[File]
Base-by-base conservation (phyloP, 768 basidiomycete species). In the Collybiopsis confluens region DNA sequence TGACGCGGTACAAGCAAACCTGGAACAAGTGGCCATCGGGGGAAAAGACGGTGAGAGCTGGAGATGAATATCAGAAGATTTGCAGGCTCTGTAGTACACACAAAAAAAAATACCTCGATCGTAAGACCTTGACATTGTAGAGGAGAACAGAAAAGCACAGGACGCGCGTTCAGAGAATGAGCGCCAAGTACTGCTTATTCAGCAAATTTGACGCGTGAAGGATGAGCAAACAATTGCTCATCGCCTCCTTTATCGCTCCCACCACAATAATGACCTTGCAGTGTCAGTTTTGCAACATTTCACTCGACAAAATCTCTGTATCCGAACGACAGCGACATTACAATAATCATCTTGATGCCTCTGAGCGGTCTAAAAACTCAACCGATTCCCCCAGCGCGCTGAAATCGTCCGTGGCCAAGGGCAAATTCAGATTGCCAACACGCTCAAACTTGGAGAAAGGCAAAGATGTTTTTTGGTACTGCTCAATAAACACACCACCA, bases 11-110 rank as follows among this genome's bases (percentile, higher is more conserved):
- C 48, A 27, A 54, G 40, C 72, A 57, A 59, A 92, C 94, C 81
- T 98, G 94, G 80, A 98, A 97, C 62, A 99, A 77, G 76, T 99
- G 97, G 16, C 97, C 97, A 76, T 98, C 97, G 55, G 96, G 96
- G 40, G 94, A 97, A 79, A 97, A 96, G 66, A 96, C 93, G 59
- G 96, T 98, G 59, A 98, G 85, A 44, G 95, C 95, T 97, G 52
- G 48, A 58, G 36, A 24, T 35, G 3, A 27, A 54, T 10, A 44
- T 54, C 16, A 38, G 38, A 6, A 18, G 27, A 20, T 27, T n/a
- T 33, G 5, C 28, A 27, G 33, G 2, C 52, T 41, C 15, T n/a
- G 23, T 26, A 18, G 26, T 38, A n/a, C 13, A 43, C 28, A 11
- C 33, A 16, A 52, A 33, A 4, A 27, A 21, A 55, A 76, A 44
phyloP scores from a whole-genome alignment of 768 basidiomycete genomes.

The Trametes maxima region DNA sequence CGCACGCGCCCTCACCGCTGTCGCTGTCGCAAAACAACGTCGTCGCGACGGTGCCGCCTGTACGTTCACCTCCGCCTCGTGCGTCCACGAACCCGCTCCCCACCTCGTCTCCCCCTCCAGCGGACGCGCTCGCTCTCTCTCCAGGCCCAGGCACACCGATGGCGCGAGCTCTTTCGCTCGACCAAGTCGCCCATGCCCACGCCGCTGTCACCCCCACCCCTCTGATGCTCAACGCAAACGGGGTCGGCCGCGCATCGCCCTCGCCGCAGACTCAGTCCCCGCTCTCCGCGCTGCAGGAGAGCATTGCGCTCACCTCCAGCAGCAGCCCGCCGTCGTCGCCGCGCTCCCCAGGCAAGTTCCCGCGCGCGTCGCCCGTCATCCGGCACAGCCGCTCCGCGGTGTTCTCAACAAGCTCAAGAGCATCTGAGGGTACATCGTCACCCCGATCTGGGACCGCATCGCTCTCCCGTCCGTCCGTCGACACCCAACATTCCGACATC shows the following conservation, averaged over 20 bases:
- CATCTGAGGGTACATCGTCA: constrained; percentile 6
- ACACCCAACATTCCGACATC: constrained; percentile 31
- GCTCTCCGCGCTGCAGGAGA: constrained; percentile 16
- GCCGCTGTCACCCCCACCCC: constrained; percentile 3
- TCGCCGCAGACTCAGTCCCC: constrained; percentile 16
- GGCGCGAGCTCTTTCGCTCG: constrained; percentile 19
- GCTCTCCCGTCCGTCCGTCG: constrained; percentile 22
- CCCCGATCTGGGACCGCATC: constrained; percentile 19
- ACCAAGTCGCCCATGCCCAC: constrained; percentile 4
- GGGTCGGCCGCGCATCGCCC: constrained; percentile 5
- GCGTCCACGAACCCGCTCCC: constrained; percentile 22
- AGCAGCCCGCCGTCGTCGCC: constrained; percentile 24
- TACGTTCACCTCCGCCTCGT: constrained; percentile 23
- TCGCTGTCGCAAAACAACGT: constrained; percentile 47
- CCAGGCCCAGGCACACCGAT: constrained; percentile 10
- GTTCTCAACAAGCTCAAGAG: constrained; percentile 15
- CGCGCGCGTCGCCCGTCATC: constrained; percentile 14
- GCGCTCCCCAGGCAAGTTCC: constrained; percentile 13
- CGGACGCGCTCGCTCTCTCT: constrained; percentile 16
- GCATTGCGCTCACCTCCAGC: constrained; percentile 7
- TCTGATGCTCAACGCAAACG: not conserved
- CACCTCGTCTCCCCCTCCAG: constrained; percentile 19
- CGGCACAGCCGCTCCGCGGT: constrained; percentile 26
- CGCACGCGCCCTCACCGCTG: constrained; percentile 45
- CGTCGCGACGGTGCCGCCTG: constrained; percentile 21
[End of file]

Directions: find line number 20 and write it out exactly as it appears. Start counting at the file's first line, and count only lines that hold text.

- GCTCTCCCGTCCGTCCGTCG: constrained; percentile 22